Shelby Foote was wrong. In Ken Burns's Civil War documentary, he claimed that no one really knew what the rebel yell sounded like.
At the New York Civil War Roundtable meeting yesterday, we heard a recording of the yell. In the 1930's, recordings of it by different Confederate veterans were made. I and my dinner companions listened to the recordings of the individuals. It sounded like the high-pitched squawking of a mad chicken.
The Museum of the Confederacy then did something amazing. They combined the sounds of the individuals and duplicated them many times. First, the sound of a platoon was played, then a brigade and finally, a corps. The final recording sent chills up my spine. It was a cascade of high-pitched, never-ending squawks. They continued and crowded out all other sounds. Imagine having to repel that with only one or two combined shots with smoke billowing around you. One woman grimaced. I paused in eating my dessert. I could not digest. I now understand why the Union troops at Gaines Mill broke and ran. I would've on hearing those terrible sounds.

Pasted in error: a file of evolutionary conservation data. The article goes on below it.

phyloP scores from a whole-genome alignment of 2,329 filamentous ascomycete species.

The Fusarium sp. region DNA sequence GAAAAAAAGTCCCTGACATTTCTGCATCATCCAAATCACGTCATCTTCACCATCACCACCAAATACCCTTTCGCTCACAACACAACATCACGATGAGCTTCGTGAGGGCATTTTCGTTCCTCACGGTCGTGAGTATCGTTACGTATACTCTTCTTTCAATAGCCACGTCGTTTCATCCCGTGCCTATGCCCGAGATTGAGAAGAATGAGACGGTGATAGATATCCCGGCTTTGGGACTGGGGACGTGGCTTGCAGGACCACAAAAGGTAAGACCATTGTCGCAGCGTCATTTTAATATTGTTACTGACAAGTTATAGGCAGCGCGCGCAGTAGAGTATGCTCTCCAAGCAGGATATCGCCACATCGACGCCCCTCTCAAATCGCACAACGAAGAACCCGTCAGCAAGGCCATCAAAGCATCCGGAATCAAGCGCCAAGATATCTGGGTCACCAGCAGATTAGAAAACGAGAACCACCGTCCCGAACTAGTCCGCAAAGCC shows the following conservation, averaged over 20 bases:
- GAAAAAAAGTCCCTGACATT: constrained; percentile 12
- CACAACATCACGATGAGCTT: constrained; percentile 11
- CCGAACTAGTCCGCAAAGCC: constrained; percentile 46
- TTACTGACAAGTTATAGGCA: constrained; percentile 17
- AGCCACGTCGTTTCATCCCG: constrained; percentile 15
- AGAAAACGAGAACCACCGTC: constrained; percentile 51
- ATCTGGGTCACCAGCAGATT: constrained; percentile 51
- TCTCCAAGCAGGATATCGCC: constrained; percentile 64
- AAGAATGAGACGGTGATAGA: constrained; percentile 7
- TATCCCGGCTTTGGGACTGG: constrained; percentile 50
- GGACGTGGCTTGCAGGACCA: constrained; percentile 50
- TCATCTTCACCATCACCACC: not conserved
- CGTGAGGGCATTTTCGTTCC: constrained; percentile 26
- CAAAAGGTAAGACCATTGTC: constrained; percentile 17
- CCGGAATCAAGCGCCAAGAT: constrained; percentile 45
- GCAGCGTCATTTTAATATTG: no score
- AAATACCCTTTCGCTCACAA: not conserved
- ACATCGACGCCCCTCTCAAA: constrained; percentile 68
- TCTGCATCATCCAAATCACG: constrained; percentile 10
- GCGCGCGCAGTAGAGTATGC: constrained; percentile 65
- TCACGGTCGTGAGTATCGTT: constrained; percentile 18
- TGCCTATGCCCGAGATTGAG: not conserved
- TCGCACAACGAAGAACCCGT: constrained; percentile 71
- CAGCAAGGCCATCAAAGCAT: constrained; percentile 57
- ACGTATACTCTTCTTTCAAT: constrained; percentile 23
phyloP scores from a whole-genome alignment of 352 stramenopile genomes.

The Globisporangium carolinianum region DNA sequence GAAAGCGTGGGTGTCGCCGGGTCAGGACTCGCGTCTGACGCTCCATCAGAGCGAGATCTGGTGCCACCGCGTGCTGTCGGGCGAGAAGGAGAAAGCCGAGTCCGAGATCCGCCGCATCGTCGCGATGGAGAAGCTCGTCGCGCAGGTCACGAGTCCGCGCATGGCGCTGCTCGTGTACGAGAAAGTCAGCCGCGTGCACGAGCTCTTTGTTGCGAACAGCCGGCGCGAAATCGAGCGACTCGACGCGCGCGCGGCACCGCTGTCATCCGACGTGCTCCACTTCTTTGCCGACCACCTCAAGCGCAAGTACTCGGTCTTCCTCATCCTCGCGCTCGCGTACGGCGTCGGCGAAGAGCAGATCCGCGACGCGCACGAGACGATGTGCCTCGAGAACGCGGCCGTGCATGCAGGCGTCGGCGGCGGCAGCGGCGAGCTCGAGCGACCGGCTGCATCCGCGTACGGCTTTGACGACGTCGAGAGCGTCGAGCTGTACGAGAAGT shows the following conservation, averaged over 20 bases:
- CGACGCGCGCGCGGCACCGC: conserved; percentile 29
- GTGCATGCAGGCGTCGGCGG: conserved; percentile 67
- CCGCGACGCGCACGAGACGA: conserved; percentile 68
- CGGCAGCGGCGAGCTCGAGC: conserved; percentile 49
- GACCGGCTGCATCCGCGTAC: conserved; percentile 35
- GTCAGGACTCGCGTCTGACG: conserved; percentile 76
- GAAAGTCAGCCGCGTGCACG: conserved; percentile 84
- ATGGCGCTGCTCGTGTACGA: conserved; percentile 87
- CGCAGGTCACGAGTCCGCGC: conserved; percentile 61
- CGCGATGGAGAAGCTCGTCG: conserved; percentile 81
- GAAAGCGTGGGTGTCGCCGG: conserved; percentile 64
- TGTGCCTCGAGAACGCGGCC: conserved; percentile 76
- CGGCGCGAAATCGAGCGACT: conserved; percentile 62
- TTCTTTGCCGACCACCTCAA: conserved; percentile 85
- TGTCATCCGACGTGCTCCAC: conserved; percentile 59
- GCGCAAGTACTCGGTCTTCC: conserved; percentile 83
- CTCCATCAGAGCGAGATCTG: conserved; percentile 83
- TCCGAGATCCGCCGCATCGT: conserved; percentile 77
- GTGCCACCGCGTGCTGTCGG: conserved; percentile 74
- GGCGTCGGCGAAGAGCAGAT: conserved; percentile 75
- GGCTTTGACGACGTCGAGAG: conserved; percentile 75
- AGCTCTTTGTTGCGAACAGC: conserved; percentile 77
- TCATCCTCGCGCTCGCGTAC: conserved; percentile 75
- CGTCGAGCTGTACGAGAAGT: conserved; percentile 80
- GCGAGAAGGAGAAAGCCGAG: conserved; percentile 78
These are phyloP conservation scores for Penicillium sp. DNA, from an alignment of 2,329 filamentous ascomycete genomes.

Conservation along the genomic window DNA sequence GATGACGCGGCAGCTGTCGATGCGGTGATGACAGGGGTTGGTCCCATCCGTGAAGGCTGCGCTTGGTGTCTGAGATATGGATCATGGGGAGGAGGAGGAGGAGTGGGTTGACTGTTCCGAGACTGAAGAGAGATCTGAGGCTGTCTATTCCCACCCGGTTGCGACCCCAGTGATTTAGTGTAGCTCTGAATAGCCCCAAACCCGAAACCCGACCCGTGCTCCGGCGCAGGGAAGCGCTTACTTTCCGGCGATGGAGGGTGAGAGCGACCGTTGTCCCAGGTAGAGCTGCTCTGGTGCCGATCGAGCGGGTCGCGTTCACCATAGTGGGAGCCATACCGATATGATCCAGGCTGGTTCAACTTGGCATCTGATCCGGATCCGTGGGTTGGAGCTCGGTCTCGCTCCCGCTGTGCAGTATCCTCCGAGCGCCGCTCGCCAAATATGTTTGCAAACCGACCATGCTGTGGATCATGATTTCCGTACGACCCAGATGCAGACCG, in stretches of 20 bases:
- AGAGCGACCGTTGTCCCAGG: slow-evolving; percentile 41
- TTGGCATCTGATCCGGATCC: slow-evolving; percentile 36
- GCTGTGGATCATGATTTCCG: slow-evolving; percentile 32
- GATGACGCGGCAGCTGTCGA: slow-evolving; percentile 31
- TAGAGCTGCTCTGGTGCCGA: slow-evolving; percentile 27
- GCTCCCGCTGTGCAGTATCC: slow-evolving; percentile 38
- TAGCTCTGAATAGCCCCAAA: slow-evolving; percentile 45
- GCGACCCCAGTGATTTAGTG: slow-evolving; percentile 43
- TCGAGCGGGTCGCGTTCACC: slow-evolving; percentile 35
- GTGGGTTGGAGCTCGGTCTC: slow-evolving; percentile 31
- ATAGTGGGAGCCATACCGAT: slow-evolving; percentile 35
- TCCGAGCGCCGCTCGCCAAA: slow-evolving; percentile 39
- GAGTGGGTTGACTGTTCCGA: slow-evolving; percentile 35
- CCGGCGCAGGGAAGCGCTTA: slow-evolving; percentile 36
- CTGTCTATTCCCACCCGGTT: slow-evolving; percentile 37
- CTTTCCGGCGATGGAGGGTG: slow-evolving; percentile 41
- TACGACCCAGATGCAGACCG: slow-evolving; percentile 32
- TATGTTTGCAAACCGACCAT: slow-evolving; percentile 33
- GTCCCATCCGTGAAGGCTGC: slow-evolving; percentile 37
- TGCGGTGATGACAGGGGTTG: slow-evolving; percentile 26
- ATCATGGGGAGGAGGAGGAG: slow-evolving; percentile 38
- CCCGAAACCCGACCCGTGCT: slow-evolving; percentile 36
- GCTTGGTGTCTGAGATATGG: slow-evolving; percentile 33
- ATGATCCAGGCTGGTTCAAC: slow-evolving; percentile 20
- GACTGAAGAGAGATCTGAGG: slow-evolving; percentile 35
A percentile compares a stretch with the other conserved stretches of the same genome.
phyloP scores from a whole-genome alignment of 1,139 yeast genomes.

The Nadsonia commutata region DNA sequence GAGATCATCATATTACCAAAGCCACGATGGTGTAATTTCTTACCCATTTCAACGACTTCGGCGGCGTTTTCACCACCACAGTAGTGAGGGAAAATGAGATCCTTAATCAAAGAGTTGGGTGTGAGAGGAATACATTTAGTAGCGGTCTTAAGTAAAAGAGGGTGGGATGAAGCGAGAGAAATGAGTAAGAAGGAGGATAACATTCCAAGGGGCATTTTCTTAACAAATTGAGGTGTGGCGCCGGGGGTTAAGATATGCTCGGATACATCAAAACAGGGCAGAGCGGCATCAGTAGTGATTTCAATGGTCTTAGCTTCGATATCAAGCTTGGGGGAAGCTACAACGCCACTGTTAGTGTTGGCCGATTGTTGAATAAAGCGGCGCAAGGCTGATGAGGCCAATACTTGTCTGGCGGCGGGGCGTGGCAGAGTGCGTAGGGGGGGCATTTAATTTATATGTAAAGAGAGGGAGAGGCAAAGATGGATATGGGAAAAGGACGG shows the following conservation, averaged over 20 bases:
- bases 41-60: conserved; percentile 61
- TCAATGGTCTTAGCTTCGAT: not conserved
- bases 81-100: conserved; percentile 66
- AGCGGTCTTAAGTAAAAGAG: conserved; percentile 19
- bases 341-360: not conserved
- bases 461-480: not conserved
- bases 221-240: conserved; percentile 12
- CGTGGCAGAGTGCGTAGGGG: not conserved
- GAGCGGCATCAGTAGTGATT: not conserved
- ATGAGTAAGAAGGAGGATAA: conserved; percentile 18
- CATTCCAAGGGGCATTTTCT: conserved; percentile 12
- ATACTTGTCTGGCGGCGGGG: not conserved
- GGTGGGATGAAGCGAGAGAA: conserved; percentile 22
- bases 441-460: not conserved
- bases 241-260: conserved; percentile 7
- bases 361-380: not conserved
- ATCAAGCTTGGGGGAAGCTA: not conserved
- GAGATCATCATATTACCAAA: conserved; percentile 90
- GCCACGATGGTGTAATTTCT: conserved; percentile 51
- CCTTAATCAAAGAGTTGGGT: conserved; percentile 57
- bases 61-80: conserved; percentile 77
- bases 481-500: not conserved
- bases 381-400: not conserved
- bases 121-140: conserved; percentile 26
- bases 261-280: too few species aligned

When the moderator offered a copy of a CD with the rebel yell, there were no takers. We needed no vicarious terror in our lives.
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